"I don't want to force them to call me Dad. Whatever they want to call me, they can call me—as long as it's nothing bad. In the beginning, Chris would say, 'You are not my father.' This weekend, he kept saying, 'Dad, Dad, Dad.' It just rolled off his tongue, which was kind of cool. Then George said, 'No, it's Joey.'"
"On the weekends I take the kids to the park or to a $2 movie. I have dated, but right now it's too much. I'll meet friends for a drink or two every three months or so. But I've never been one to go out. I get more enjoyment doing something for the boys. Seeing them happy makes me happy."
That choice would transform Democko from a carefree 20-year-old who hit the gym twice a week to a multitasking single dad. But first he had to convince social services he was up to the task. "They said men couldn't take care of themselves let alone a child," he says. And there was an extra challenge: Chris, born with spina bifida – an incomplete closure of the spine – needs to be catheterized every four hours. Even Democko's mother, Susan, asked, "Are you sure you want to do this? This is for the rest of your life."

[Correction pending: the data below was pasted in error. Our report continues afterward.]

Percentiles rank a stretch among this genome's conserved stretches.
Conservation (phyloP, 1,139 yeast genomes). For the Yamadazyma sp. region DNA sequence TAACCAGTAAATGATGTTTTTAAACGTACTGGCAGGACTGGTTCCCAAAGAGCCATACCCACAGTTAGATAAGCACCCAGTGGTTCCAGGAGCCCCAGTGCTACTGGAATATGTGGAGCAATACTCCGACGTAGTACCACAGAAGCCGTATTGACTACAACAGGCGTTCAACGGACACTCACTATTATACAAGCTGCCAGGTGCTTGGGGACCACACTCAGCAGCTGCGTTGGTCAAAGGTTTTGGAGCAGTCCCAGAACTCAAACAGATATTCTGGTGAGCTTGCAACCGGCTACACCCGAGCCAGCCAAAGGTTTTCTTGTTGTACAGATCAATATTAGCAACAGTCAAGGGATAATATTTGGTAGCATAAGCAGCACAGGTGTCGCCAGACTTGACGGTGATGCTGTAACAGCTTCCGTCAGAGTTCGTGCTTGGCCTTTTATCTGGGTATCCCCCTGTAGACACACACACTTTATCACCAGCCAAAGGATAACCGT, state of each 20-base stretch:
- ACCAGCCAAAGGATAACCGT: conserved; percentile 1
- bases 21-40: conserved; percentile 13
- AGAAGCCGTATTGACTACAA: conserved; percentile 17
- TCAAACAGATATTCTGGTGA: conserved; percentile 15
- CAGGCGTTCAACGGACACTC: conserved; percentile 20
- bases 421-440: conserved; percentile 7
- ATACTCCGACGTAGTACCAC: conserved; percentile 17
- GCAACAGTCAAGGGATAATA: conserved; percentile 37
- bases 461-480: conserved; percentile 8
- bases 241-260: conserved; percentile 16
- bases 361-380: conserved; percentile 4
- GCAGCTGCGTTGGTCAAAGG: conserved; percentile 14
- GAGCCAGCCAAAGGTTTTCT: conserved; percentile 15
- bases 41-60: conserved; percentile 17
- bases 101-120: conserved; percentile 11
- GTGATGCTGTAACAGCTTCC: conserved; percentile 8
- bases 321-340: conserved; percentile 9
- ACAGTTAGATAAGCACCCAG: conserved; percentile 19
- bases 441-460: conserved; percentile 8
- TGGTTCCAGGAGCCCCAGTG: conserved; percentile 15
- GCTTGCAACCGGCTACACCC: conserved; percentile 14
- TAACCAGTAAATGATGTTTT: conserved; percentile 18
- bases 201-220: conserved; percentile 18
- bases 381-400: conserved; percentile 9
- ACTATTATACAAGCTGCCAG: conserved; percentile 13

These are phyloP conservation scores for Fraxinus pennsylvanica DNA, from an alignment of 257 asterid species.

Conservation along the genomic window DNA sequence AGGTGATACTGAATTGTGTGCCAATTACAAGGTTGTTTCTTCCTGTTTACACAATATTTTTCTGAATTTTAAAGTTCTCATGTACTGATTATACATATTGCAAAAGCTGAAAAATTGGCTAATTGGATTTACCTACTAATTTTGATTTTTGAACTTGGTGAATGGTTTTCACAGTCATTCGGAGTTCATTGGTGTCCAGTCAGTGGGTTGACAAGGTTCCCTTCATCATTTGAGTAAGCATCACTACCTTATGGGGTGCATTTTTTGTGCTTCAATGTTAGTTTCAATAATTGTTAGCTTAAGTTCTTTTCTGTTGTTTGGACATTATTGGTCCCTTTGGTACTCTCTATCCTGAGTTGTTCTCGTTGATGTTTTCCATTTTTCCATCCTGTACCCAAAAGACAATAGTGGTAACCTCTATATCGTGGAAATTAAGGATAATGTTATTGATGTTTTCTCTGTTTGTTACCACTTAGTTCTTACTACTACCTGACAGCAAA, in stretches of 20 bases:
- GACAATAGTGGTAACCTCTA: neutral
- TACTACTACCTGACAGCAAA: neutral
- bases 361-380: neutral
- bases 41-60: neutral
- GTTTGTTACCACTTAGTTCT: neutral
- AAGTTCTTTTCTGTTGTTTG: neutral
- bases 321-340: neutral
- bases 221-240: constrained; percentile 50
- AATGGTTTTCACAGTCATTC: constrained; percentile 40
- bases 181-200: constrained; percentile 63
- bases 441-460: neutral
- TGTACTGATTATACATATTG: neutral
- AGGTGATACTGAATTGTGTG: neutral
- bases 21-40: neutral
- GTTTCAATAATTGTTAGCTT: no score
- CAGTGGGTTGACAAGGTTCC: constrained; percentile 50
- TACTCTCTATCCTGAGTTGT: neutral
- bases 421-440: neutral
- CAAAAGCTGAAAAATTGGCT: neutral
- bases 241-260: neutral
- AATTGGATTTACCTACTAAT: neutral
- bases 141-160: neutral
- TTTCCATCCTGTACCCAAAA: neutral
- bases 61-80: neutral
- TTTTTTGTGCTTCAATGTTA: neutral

He was sure – and proved it by attending a parenting class, taking Chris to physical therapy, even getting a night-janitor job at Disneyland so his days were free for the boys. On May 3, 2004, Democko brought home 3-month-old George, becoming the youngest foster parent in Orange County. Helped by his mom (who died in 2005) and roommates, he recalls the time as a blur of diaper changes and late-night feedings. "I was a zombie," he says. Several months later, Democko also brought home Chris and Anthony, adopting them last fall. "Twenty is very young to take on something like this, and what's so unusual is that there are three children," says Linda Reuter, adoption program manager for the Orange County Social Services Agency. Julie Akau, a social worker there, adds, "He's always been very committed to the boys – and they adore him."